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Re: Twin Reverb problems

Postby NEONMOONY » Fri Oct 03, 2008 12:46 pm

Actually, as crazy as it sounds, there quite a few guys that work regularly with electricity that will check for 110 by touching the sockets or terminals.
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Re: Twin Reverb problems

Postby ricochet » Fri Oct 03, 2008 10:18 pm

I've done that. I've also accidentally discovered 450V in similar manner. It'll teach you to be careful.
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Re: Twin Reverb problems

Postby Troubleman » Mon Oct 06, 2008 1:32 pm

Slim wrote:Well, capacitors have stored energy (sometimes quite alot). You have to discharge that power to make them safe. One method is to take a screwdriver and basically "short them out" from one end to the other. When you do that they spark, and pop really loudly. SOmetimes enough energy to burn the circuit board they are mounted to. Not really dangerous I guess but will make you shat your britches by surpise from the sound !! This is not the preferred way to discharge them. Another way is to rig a lightbulb and put one wire to each side of the cap (The light is basically nothing but a resistor)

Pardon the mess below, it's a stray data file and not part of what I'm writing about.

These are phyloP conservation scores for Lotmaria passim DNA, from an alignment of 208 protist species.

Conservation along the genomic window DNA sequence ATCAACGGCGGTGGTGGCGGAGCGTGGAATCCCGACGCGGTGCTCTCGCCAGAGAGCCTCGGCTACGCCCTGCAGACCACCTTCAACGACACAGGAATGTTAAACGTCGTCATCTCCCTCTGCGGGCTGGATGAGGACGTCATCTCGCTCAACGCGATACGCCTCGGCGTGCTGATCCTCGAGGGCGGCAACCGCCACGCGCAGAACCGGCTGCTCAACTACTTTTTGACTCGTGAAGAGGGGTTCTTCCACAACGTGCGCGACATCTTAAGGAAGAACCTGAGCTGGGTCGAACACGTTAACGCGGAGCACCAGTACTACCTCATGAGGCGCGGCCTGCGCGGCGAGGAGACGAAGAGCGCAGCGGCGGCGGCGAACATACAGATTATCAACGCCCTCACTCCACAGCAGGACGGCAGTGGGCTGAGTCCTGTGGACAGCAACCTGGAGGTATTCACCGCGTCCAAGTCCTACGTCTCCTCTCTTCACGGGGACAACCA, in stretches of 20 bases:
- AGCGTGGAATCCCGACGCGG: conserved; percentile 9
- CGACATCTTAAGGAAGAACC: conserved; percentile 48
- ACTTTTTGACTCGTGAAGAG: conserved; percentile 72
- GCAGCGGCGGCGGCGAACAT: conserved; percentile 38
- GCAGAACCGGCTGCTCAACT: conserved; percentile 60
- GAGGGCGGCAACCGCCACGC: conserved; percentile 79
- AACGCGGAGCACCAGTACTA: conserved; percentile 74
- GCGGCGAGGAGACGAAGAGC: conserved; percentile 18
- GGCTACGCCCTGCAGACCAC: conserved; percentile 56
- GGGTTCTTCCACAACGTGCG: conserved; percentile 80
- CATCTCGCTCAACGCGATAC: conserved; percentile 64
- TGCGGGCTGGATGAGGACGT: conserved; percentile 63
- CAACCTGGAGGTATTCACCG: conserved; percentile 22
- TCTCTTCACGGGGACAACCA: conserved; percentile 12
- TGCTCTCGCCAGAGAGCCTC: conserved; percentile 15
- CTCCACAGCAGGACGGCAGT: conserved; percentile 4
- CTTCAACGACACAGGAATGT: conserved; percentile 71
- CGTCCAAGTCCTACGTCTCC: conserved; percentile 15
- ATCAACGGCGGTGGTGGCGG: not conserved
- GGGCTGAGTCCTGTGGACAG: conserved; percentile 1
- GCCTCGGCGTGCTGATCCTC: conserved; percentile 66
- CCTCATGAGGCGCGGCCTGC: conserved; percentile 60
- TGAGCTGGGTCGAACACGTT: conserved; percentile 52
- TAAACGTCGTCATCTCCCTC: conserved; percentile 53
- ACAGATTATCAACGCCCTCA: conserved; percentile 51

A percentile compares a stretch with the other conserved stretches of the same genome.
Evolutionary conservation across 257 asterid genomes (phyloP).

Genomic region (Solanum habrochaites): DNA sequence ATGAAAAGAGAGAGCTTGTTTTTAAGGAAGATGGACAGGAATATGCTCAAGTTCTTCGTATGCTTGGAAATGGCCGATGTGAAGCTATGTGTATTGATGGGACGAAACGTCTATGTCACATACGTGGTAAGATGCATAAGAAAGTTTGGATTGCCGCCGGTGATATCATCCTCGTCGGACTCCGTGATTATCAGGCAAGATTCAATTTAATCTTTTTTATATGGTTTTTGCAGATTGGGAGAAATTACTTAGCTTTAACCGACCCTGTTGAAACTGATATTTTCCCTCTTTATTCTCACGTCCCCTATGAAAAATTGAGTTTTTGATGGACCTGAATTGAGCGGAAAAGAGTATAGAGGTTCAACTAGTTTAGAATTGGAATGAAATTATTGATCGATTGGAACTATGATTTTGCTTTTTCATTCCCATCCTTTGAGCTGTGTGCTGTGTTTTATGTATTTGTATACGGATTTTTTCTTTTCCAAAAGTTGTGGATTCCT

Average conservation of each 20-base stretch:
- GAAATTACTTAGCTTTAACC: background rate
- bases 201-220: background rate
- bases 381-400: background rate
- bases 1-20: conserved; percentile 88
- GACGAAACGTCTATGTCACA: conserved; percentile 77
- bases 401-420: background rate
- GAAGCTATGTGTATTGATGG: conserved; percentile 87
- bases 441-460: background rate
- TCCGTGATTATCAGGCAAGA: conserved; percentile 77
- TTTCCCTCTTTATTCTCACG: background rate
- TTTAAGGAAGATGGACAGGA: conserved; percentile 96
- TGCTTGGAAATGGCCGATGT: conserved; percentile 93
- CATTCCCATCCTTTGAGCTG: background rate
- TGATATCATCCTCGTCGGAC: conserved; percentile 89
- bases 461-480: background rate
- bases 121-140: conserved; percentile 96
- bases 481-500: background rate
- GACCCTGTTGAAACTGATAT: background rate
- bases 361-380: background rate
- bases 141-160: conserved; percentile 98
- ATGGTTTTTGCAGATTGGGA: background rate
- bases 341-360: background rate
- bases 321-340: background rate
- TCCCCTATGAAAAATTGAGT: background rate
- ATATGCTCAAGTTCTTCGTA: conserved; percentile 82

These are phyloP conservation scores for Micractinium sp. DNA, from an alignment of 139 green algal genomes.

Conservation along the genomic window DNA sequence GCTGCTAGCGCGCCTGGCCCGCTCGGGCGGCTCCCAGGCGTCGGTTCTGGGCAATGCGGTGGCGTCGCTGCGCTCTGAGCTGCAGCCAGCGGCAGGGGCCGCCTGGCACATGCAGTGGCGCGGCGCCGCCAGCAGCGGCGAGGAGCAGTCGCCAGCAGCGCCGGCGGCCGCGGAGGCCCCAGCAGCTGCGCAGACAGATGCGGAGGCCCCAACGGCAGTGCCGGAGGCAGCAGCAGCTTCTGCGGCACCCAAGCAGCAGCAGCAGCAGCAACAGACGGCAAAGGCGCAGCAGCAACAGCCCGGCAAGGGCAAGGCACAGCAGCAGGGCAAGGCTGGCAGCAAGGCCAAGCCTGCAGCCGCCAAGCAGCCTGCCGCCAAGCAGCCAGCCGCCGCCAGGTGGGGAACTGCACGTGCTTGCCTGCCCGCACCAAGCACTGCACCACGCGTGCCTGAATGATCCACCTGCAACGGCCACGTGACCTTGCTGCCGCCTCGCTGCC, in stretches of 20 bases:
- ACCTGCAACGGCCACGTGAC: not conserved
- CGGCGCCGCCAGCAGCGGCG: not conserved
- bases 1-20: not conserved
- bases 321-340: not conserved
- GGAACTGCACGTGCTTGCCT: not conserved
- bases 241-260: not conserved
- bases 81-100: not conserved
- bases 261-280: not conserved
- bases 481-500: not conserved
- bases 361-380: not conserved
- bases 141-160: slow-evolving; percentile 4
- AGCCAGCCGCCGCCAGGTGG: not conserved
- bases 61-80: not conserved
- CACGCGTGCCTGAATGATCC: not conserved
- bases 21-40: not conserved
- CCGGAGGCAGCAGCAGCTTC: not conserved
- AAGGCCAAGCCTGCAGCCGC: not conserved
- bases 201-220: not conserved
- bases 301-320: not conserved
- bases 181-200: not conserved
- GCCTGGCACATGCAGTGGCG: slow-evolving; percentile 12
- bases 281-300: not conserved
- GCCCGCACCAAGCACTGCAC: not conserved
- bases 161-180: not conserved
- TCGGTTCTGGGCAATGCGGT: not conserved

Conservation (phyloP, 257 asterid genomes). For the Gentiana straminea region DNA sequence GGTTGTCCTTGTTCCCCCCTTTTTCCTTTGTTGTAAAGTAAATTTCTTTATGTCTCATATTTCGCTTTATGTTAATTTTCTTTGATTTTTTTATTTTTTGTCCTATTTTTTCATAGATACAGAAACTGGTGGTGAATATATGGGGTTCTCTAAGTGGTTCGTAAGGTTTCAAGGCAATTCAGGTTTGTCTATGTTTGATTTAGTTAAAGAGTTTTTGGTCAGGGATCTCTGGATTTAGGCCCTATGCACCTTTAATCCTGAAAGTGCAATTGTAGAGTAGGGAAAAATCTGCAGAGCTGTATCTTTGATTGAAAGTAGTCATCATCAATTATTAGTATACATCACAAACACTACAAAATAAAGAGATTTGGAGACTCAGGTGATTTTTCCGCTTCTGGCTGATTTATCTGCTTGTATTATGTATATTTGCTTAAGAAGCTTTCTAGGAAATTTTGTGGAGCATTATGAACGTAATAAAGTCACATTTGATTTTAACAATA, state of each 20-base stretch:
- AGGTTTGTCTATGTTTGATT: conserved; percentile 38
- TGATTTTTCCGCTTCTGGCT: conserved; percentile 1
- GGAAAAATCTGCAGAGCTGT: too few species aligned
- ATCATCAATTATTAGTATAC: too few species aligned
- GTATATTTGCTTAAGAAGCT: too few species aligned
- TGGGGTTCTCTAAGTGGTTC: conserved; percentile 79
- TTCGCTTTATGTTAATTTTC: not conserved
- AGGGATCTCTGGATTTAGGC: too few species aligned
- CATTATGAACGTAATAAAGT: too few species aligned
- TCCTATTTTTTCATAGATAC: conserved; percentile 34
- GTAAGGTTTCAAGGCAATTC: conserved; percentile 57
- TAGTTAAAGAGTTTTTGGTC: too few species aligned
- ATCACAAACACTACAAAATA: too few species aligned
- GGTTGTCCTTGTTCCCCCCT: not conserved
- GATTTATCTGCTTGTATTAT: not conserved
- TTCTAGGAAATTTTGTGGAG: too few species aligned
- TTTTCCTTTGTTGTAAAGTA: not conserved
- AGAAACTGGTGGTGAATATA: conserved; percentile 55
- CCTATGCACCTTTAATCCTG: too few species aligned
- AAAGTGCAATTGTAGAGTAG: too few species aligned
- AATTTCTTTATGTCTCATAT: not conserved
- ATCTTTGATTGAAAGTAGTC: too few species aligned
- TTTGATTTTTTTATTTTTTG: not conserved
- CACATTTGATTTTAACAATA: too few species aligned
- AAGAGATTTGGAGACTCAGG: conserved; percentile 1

The preferred way is to take a resistor and dsicharge them through it. I cant remember but I think like a 20k ohm 2 watt wire wound resistor.


Hmmm.... Depends upon the amp and the capacitor. Those giant bottle-caps used in 100 watt tube-powered Marshalls...? I've seen them hold a charge for a couple years. They can pack enough of a wallop to do human damage.
As for the OP's Twin Reverb - get it serviced. It's been sitting. You may have dried-up caps, cracked resistors, or have been visited by some small wire-gnawing critter (that happened to a Fender Reverb unit of mine, kept in a self-storage place for a year).

pEAcE